I remember once a hooded child walking the halls and you could see in his jerking peppy step that he was filled with rage. He paced the hall around in a circle and did not listen to the faculty as he walked and paced and refused to pull down the hoodie. He walked into my classroom, paced and slammed his body into his assigned seat shoving his face down on the desk just as my class began. I could feel the heat and steam from his anger pulsating from his hooded shell. I didn’t ask him to take off his hoodie. I let him have a moment while all the students are waiting for me to respond to his insubordinate behavior. I started the lesson, got the students working on something and I quietly walked over and softly pulled the dark black edge of the hoodie to peer in at his brown skin, his big brown eyes and the tears streaming down his face. He says, “Please, Mrs. B…. Don’t make me take it off. I don’t want them to see me cry. Mr.— made me so mad. I’m so angry and I know you want me to work on my temper. Someone stole my workbook for your class and I was almost done with it. I worked so hard on it for months and it’s gone. Mr.— wouldn’t help me find it and released us from class so I will never know who took it.” My response was, “You have a few minutes to get it together (one hand on his arm and another on his shoulder) and then we will move on. We will find your workbook and it will be okay. I promise.” A few moments passed and he quietly removed his hoodie and completed his work. Later that day, somewhere on the other side of the room his workbook magically reappeared and life went on. I could have intensified the fight. I could have written him up and written him off for his insubordination. I did not. Did he hurt anyone? No. Did he threaten anyone? No. Was he angry about something real and not a thug thing? Yes. Did he curse? No. Was he insubordinate in refusing to take off his hooded shell? Yes. Was his hoodie a safe haven for him? Yes and most often you will find that these children feel naked without their hoodie. Their tiny bodies (some not so tiny) exposed to the elements of their reality. It is an adolescent security blanket.

The particular student in my story, facing much adversity in his life, graduated from high school this year. I am so proud of him. Tears were streaming down my face this time. I pretty much cried the whole time I attended the graduation this spring but this was the e-mail I received from one of the graduating class of my example student- “Mrs. B…. I just wanted to let you know that I graduated High School last night. I just wanted to thank you for being such a great teacher to me in Middle School. It paid off.”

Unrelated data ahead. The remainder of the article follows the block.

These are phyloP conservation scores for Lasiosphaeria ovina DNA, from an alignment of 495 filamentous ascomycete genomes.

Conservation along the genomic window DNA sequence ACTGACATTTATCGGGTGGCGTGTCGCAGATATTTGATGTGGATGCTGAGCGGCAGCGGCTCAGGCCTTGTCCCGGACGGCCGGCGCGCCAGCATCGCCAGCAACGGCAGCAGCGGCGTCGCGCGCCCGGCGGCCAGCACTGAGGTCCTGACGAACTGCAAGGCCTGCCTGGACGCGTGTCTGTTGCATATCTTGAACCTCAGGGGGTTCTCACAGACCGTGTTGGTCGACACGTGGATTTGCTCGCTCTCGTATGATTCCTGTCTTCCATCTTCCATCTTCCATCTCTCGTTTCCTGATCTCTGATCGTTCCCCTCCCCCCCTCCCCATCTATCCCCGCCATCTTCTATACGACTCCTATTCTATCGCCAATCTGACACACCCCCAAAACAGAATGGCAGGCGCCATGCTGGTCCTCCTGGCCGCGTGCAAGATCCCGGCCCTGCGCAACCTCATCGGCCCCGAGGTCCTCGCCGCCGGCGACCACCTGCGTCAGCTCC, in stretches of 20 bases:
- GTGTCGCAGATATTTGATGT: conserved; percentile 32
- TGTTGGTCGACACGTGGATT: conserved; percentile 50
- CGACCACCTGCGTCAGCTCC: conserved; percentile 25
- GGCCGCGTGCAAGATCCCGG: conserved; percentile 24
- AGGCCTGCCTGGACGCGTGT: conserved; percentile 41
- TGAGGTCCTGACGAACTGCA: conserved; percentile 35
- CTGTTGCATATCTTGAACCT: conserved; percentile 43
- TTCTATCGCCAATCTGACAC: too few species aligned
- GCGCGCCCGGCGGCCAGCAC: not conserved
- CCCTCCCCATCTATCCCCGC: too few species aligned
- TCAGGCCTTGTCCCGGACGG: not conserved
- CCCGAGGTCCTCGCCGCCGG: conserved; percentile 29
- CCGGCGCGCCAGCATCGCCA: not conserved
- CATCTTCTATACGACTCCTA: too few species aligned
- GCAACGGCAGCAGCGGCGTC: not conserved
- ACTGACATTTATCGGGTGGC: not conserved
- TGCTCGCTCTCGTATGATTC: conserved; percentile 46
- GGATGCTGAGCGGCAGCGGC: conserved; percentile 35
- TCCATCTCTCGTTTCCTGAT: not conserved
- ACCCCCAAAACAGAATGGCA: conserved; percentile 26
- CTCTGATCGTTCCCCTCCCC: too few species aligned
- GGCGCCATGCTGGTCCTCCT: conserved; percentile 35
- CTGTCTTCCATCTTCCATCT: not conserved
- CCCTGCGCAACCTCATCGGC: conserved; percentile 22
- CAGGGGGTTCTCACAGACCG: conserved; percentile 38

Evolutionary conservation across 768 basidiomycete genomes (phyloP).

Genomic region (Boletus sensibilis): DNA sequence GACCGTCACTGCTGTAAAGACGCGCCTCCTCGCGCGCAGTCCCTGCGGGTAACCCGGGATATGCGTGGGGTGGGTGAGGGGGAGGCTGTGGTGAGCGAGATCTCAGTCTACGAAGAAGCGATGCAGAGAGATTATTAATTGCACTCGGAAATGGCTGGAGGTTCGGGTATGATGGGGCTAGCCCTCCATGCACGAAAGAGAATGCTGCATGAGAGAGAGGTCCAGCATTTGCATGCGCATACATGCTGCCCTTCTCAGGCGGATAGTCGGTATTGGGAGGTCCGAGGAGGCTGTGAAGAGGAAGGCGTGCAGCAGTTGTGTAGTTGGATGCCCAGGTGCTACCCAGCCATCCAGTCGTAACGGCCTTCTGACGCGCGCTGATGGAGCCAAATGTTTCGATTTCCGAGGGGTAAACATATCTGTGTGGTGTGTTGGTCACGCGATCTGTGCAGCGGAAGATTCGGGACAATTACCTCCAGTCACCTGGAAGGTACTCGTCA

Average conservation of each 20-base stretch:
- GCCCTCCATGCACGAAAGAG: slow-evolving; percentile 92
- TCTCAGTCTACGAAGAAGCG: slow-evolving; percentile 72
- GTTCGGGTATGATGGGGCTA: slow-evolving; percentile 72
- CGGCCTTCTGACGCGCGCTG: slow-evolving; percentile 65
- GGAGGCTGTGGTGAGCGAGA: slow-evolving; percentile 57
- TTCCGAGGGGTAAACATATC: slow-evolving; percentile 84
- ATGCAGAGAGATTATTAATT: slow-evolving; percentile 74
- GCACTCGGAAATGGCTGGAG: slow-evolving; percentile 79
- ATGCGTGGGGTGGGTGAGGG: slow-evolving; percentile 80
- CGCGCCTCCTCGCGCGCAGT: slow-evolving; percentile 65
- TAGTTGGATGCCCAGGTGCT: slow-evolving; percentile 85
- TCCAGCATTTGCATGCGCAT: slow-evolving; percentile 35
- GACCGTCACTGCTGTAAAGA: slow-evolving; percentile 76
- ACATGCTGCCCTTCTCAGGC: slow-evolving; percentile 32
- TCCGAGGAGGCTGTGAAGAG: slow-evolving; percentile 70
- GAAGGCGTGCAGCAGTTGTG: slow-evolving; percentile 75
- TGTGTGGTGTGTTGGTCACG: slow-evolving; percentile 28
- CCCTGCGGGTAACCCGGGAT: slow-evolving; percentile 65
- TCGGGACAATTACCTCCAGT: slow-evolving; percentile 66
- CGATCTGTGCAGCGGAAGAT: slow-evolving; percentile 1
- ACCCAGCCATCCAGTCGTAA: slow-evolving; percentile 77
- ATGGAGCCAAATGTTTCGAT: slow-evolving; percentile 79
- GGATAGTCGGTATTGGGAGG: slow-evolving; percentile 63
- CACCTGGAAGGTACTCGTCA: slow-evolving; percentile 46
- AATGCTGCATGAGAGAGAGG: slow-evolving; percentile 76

I have asked myself often- Could Trayvon have been one of my babies a.k.a. students? Yes, most certainly he could have been. So I hurt for Trayvon, his family, his friends and his teachers. I hurt for the ones that knew that even though he might have yelled “Grenade!” from his shell, while he was most likely very afraid of Zimmerman, he was just a child armed with a snack.

Where do we go from here? I would say three things. 1. If you are a child armed with a hoodie. You realize that many wear it to intimidate others and realize that the power of that intimidation can be helpful and dangerous for yourself. If you are afraid of someone who is watching you… you also have the right to call the police. 2. If you are an adult afraid of children in hoodies. Please, I urge you to find the closest challenged middle school in your area and volunteer. Speak with love and understanding. It may be the only place they find it. We must work to bridge the gap of our cultures and generations. 3. If you spot a suspicious person in a hoodie realize they may be just afraid of you as you are of them. Call the police because things may be warranted, but most of the time…. I just see scared little turtles.


One thought on “I’m Sorry Trayvon~ From a Teacher of Hoodied Children.

  1. Pingback: One Year of the Blog | gingerliciousness